MDS and Secondary AML : An Evolutionary Perspective

  • M. William Audeh
Part of the Cancer Treatment and Research book series (CTAR, volume 108)


The way in which medicine explains disease determines, to a great extent, the approach that is taken to treatment and prevention ([Thagard, 1999]). Myelodysplastic Syndrome (MDS) and its frequent sequela, secondary Acute Myeloid Leukemia (AML), have been explained as clonal disorders of hematopoietic stem cells, which arise as the result of exposure to genotoxic agents, particularly cancer therapies such as chemotherapy and radiation ([Lichtman and Brennan, 2001]). Treatment has until recently been guided by viewing MDS as a disorder of differentiation, or an incipient malignancy requiring additional genotoxic agents to suppress. These assumptions regarding etiology and therapy may be inadequate to answer fundamental questions regarding this disease, such as why only certain individuals exposed to the same chemotherapeutic agents develop MDS/secondary AML, why certain individuals evolve from MDS to secondary AML more rapidly than others, and why treatment with additional genotoxic agents has not proven curative.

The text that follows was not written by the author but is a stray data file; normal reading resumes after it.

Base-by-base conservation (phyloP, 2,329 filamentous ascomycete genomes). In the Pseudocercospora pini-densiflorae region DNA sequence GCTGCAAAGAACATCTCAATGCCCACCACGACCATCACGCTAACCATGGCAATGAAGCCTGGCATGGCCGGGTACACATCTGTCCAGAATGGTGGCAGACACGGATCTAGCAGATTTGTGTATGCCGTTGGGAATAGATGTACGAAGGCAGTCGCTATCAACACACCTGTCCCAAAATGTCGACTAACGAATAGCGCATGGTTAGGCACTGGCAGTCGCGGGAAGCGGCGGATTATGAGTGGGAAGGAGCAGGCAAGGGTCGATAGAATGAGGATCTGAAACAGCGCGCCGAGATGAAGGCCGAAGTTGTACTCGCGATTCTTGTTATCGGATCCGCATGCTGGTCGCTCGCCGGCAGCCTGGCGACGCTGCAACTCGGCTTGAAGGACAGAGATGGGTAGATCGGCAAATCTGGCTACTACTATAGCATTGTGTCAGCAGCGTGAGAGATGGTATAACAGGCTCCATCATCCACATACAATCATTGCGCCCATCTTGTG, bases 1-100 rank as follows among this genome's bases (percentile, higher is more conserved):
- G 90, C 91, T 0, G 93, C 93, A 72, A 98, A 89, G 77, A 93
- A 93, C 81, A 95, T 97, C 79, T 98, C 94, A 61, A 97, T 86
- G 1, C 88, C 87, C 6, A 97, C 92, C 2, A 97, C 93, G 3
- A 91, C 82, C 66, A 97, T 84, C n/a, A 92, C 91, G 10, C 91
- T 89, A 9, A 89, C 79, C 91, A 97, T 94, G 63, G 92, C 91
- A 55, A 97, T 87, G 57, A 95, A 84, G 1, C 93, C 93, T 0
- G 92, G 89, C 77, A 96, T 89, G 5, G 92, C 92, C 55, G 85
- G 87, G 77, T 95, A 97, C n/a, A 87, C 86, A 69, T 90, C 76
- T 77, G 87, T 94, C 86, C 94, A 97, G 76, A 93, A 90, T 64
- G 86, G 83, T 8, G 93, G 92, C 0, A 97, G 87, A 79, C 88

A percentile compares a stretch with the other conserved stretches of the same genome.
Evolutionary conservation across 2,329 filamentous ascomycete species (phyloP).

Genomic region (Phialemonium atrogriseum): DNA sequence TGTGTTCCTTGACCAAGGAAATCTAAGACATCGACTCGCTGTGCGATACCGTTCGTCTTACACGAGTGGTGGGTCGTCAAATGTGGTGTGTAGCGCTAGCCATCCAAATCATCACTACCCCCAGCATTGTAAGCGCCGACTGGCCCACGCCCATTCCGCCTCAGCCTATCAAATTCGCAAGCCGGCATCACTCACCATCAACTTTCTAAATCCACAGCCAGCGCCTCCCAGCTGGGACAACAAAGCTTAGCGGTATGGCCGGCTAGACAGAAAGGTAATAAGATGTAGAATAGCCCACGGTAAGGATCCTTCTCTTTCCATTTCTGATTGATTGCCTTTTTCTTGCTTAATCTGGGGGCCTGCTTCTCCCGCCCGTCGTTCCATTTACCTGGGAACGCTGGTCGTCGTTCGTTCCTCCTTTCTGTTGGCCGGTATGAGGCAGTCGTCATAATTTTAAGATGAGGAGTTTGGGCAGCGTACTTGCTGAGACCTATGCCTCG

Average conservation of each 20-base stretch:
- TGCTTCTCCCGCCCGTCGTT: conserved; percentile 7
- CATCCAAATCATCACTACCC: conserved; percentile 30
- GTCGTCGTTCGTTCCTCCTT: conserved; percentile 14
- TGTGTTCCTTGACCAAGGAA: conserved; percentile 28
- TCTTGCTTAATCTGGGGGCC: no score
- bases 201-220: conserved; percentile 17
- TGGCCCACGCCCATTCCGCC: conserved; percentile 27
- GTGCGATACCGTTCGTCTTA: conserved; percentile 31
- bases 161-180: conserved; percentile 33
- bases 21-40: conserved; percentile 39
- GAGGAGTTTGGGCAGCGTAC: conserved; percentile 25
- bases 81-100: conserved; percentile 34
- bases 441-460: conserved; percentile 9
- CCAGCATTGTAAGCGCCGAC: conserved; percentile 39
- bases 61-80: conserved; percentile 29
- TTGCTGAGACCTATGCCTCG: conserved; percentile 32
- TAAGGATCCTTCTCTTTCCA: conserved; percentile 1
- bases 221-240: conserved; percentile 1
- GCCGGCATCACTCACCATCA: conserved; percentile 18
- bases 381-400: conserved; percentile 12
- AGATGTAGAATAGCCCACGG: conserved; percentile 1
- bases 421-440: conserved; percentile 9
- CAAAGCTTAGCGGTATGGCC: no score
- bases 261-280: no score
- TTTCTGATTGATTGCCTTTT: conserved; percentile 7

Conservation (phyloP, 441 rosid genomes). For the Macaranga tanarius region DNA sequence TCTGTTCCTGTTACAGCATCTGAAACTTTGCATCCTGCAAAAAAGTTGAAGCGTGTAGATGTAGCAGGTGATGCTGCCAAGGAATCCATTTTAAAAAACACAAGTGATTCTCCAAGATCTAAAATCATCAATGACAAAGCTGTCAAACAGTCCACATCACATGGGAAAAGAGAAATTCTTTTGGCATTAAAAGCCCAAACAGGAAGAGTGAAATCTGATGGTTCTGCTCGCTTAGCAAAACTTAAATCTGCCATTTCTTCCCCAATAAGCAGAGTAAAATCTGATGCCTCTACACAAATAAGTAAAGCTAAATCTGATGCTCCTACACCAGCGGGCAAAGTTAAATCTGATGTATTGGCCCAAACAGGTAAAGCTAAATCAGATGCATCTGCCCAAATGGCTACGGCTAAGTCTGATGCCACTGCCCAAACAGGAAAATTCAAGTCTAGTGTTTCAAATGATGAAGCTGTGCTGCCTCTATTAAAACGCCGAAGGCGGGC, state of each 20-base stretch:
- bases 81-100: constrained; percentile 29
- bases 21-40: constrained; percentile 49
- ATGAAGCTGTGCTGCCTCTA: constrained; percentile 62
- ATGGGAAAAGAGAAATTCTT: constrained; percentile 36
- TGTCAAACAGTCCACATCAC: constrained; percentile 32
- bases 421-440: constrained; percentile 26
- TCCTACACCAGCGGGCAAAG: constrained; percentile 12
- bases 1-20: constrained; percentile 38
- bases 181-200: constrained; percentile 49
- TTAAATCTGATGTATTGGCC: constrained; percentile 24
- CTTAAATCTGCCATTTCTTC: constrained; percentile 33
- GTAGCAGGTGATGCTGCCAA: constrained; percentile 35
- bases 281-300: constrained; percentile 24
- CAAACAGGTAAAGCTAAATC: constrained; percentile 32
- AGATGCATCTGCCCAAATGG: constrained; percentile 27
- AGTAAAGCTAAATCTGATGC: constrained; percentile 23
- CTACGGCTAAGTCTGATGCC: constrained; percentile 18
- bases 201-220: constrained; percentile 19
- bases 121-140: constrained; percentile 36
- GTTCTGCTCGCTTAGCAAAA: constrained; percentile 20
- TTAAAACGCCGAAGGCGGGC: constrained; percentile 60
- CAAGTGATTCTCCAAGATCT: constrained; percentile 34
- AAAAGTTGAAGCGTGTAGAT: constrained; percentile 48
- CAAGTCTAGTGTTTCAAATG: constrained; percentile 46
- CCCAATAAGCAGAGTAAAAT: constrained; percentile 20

Acute Myeloid Leukemia Myelodysplastic Syndrome Acute Myelogenous Leukemia Microsatellite Instability Genetic Instability 
These keywords were added by machine and not by the authors. This process is experimental and the keywords may be updated as the learning algorithm improves.


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Copyright information

© Springer Science+Business Media New York 2001

Authors and Affiliations

  • M. William Audeh
    • 1
    • 2
  1. 1.University of CaliforniaLos Angeles
  2. 2.Division of Hematology/OncologyCedars-Sinai Medical CenterLos Angeles

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